Pandemics are imbued with the politics of bordering. For centuries, border closures and restrictions on foreign travelers have been the most persistent and pervasive means by which states have responded to global health crises. The ubiquity of these policies is not driven by any clear scientific consensus about their utility in the face of myriad pandemic threats. Instead, we show they are influenced by public opinion and preexisting commitments to invest in the symbols and structures of state efforts to control their borders, a concept we call border orientation. Prior to the COVID-19 pandemic, border orientation was already generally on ...


Understanding The Revenue Potential Of Tax Compliance Investment, Natasha Sarin, Lawrence H. Summers Jul 2020

Understanding The Revenue Potential Of Tax Compliance Investment, Natasha Sarin, Lawrence H. Summers

Faculty Scholarship at Penn Law

In a July 2020 report, the Congressional Budget Office estimated that modest investments in the IRS would generate somewhere between $60 and $100 billion in additional revenue over a decade. This is qualitatively correct. But quantitatively, the revenue potential is much more significant than the CBO report suggests. We highlight five reasons for the CBO’s underestimation: 1) the scale of the investment in the IRS contemplated is modest and far short of sufficient even to return the IRS budget to 2011 levels; 2) the CBO contemplates a limited range of interventions, excluding entirely progress on information reporting and technological ...


The Consent Of The Governed, Carter A. Hanson Jul 2020

The Consent Of The Governed, Carter A. Hanson

Student Publications

The Consent of the Governed is a Kolbe Fellowship project investigating gerrymandering through the lens of mathematics, Supreme Court litigation, and the potential for redistricting reform. It was produced as a five-episode podcast during the summer of 2020; this paper is the transcription of the podcast script. The project begins with an analysis of the impact of gerrymandering on the composition of the current U.S. House of Representatives. It then investigates the arguments and stories of Supreme Court gerrymandering cases in the past twenty years within their political contexts, with a focus on the Court's reaction to different ...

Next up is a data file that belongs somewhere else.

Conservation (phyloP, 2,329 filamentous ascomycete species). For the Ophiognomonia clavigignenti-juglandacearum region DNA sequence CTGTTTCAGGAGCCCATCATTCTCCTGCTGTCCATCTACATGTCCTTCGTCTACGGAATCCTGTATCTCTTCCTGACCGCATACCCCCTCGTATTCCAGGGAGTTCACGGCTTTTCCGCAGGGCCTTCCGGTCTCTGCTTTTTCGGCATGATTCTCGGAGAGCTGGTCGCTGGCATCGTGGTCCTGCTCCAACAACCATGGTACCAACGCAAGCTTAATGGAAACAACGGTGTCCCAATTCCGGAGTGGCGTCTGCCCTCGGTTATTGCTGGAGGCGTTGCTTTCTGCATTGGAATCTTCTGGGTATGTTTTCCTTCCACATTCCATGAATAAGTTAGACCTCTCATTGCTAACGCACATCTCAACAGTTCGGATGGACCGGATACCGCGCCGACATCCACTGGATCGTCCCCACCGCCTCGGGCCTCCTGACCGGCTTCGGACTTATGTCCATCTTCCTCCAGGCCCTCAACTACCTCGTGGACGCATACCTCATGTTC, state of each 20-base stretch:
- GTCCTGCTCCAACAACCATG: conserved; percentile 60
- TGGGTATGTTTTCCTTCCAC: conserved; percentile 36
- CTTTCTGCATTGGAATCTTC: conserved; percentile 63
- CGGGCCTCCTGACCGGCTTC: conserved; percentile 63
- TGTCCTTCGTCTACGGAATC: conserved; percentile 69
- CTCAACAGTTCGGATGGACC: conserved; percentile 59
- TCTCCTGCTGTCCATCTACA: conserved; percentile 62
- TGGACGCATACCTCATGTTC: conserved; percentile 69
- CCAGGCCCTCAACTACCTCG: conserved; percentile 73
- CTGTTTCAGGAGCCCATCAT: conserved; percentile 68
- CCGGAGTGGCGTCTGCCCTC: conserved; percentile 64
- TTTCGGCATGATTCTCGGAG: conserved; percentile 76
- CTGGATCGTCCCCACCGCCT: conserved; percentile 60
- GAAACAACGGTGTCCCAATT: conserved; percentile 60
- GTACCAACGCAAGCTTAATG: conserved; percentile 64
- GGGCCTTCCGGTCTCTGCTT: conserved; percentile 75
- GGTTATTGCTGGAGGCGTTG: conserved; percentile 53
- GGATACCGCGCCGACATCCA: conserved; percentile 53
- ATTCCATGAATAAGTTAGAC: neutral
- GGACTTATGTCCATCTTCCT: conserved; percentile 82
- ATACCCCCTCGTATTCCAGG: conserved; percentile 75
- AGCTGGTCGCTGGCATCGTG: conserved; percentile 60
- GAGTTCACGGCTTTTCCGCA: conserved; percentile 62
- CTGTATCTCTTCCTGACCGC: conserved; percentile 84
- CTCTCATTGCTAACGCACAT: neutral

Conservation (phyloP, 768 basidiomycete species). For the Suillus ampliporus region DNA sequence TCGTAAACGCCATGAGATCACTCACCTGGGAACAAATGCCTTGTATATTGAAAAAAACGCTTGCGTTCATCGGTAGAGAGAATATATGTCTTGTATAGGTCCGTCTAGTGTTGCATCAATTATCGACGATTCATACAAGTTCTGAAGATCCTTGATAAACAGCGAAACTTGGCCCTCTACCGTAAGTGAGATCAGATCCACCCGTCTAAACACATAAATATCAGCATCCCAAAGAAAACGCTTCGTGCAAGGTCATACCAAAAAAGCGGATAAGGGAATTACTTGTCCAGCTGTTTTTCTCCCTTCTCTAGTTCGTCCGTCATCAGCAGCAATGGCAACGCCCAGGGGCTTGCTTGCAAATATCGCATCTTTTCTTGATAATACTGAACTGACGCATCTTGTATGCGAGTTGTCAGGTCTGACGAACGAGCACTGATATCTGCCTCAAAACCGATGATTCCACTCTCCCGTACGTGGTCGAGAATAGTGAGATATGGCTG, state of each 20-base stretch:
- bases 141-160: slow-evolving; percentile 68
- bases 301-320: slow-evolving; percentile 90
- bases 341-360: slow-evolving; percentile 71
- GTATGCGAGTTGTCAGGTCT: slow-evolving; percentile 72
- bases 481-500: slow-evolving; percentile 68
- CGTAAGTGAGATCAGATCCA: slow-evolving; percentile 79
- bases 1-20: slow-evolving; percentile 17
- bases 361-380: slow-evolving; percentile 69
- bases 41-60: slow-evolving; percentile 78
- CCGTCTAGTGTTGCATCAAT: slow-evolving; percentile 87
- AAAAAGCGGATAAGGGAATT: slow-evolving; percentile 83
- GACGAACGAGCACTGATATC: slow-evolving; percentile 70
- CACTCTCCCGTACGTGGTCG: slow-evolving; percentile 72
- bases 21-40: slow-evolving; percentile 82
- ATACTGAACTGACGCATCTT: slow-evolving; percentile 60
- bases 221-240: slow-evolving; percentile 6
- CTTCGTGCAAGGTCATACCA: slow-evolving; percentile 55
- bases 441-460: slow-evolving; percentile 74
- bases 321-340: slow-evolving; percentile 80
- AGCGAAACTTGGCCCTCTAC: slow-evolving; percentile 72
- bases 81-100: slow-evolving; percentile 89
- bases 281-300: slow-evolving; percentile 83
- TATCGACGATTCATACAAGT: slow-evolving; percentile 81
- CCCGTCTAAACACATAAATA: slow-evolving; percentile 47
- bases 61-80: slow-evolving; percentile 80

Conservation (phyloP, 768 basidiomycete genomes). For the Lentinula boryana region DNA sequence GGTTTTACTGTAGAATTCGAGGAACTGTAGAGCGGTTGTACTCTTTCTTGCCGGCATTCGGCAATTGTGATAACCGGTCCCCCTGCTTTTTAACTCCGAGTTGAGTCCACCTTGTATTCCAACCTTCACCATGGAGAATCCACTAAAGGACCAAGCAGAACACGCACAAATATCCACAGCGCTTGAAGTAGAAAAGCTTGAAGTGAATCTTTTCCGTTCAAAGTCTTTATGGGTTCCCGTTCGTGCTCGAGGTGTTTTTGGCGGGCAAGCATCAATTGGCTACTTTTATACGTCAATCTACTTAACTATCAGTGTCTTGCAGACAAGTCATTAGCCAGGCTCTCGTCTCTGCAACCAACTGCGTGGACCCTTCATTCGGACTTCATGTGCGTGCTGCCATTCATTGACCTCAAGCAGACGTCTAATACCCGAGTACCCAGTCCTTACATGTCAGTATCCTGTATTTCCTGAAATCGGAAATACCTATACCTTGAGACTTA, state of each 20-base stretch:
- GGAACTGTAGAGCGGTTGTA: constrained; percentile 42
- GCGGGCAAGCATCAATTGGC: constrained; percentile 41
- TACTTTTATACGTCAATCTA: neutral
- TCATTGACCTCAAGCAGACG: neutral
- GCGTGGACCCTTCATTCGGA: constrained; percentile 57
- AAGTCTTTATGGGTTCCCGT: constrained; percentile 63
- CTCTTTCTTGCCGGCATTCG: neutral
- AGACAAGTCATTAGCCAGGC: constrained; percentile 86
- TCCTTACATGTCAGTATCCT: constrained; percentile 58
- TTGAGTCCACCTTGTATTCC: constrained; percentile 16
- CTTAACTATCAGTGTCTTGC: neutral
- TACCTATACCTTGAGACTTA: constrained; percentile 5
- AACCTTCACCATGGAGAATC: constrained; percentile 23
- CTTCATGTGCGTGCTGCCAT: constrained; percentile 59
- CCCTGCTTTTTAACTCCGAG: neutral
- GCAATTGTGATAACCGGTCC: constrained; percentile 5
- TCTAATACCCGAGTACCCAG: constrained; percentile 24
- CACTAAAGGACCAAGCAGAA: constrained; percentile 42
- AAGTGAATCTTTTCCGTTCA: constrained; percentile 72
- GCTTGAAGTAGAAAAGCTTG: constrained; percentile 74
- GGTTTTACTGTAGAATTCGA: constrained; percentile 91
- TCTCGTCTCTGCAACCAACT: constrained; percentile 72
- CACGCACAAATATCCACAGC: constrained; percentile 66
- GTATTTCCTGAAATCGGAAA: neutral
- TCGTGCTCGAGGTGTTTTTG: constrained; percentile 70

What Do We Know About Health Insurance Choice?, Megan Mccarthy-Alfano Jun 2020

What Do We Know About Health Insurance Choice?, Megan Mccarthy-Alfano

Issue Briefs

No abstract provided.


The Challenge Of Regulatory Excellence, Cary Coglianese Jun 2020

The Challenge Of Regulatory Excellence, Cary Coglianese

Faculty Scholarship at Penn Law

Regulation is a high-stakes enterprise marked by tremendous challenges and relentless public pressure. Regulators are expected to protect the public from harms associated with economic activity and technological change without unduly impeding economic growth or efficiency. Regulators today also face new demands, such as adapting to rapidly changing and complex financial instruments, the emergence of the sharing economy, and the potential hazards of synthetic biology and other innovations. Faced with these challenges, regulators need a lodestar for what constitutes high-quality regulation and guidance on how to improve their organizations’ performance. In the book Achieving Regulatory Excellence, leading regulatory experts across ...


Literature Review: How U.S. Government Documents Are Addressing The Increasing National Security Implications Of Artificial Intelligence, Bert Chapman Jun 2020

Literature Review: How U.S. Government Documents Are Addressing The Increasing National Security Implications Of Artificial Intelligence, Bert Chapman

Libraries Faculty and Staff Scholarship and Research

This article emphasizes the increasing importance of artificial intelligence (AI) in military and national security policy making. It seeks to inform interested individuals about the proliferation of publicly accessible U.S. government and military literature on this multifaceted topic. An additional objective of this endeavor is encouraging greater public awareness of and participation in emerging public policy debate on AI's moral and national security implications..